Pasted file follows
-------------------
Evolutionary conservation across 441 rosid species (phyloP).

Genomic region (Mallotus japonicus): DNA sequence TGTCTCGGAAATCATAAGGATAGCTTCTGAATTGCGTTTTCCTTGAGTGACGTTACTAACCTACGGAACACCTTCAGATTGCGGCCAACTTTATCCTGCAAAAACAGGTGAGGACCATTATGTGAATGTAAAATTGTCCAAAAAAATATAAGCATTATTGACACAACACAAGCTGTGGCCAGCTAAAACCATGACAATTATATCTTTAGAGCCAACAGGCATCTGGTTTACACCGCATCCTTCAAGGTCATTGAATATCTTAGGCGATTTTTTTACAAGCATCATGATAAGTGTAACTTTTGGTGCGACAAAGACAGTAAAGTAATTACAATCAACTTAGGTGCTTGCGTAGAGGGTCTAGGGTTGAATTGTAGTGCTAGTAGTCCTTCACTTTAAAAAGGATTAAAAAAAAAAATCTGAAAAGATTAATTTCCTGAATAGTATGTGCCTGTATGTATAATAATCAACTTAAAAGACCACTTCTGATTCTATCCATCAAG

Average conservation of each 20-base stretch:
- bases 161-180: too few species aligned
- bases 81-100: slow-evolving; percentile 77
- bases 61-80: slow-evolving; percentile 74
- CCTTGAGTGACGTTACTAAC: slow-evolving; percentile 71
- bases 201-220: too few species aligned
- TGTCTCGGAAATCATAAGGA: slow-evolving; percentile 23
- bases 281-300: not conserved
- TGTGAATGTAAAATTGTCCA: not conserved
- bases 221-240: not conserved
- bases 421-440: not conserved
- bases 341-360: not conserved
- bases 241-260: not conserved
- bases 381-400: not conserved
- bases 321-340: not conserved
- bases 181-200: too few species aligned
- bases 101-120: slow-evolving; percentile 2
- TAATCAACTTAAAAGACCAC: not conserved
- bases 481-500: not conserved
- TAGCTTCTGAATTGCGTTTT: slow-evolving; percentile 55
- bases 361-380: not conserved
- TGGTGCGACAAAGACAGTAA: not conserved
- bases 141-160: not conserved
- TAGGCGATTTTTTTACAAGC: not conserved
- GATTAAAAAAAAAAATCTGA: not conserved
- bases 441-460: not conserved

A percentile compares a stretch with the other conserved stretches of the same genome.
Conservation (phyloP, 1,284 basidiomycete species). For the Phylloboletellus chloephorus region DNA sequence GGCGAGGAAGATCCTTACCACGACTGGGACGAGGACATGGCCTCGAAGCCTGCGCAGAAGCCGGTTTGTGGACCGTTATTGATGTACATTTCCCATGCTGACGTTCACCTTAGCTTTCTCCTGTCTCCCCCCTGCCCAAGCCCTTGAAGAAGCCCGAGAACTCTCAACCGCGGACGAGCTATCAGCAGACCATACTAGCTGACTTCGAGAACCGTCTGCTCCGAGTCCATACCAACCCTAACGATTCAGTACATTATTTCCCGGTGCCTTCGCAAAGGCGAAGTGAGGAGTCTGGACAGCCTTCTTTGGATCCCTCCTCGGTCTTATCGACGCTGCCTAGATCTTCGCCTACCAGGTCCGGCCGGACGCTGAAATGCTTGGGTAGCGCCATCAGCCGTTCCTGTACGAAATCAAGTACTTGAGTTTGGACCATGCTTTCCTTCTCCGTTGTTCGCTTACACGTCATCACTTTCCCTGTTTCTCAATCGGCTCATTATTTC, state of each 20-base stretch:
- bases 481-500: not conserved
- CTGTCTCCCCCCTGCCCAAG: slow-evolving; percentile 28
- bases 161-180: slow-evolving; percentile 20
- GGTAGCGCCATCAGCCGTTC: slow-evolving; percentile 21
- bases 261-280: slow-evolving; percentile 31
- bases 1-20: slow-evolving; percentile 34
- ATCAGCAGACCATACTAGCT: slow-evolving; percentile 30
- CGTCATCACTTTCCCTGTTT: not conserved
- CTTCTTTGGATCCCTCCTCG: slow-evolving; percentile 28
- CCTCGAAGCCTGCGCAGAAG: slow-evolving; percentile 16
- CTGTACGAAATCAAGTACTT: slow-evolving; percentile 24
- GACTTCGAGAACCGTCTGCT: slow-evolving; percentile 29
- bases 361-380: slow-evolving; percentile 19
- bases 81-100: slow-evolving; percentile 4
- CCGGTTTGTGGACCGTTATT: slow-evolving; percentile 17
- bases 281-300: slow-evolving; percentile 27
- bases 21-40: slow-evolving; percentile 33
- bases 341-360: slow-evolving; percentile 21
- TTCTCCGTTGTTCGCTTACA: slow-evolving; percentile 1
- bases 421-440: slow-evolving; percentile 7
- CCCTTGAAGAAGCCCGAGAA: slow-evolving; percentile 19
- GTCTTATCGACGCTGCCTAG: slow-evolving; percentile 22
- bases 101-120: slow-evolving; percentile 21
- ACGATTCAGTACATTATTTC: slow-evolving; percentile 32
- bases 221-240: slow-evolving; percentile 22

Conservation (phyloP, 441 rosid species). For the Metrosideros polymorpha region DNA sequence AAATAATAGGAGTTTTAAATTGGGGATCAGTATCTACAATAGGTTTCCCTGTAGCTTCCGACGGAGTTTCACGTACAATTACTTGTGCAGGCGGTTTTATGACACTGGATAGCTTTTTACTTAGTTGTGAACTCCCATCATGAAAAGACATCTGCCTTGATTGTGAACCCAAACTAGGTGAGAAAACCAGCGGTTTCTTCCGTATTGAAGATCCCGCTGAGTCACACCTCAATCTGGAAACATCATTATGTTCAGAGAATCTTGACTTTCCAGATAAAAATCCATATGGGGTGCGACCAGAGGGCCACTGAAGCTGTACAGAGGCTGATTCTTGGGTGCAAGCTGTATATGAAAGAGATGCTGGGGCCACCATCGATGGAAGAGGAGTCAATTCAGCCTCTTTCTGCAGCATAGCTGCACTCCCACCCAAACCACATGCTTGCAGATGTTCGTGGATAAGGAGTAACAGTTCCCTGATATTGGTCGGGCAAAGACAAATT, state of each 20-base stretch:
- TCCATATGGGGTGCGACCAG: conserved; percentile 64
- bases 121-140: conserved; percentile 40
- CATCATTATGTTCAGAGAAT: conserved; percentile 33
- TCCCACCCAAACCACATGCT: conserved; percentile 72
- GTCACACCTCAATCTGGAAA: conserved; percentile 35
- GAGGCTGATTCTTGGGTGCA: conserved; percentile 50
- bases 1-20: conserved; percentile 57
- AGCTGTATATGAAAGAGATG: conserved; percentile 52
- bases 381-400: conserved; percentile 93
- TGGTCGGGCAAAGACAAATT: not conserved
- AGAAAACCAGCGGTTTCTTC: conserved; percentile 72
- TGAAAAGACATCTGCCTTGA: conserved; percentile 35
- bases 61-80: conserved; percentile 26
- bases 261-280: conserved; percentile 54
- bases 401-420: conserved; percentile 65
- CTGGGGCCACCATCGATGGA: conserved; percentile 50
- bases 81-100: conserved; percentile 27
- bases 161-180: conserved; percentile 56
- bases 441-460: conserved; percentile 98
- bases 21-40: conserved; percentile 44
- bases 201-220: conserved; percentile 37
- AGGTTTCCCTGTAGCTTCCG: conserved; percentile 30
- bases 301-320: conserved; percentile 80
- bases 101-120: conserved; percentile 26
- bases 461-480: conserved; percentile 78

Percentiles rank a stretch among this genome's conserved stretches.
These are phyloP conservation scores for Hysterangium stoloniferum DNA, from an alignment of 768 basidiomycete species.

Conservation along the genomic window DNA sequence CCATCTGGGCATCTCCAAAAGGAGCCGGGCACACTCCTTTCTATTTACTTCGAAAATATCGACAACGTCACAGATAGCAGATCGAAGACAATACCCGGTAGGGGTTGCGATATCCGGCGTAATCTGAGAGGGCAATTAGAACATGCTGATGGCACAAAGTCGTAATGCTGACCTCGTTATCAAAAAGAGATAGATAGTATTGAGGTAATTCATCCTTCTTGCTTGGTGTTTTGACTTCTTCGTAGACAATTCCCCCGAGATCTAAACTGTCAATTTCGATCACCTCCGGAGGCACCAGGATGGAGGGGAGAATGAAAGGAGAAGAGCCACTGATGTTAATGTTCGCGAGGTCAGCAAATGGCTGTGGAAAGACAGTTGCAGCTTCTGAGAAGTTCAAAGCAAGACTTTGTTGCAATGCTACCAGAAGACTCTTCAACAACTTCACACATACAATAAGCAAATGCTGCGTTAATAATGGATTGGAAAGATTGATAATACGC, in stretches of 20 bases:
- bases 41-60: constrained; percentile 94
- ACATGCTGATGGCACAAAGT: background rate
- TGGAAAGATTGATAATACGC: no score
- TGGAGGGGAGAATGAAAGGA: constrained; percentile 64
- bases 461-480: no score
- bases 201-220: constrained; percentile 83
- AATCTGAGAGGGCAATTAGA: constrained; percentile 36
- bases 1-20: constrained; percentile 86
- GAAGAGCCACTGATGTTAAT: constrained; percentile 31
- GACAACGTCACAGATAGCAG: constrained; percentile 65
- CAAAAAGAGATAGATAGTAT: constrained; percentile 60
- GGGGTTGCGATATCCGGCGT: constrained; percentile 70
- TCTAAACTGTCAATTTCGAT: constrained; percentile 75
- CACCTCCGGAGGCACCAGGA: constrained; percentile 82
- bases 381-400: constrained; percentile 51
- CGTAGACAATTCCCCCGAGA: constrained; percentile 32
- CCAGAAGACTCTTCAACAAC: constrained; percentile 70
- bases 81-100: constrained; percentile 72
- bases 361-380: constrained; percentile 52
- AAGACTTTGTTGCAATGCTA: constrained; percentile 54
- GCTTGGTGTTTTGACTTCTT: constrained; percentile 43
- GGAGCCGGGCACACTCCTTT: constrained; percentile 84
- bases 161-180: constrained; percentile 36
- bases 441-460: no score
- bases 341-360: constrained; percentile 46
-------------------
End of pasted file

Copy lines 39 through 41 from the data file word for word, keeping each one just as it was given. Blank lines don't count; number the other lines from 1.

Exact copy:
- CTTCTTTGGATCCCTCCTCG: slow-evolving; percentile 28
- CCTCGAAGCCTGCGCAGAAG: slow-evolving; percentile 16
- CTGTACGAAATCAAGTACTT: slow-evolving; percentile 24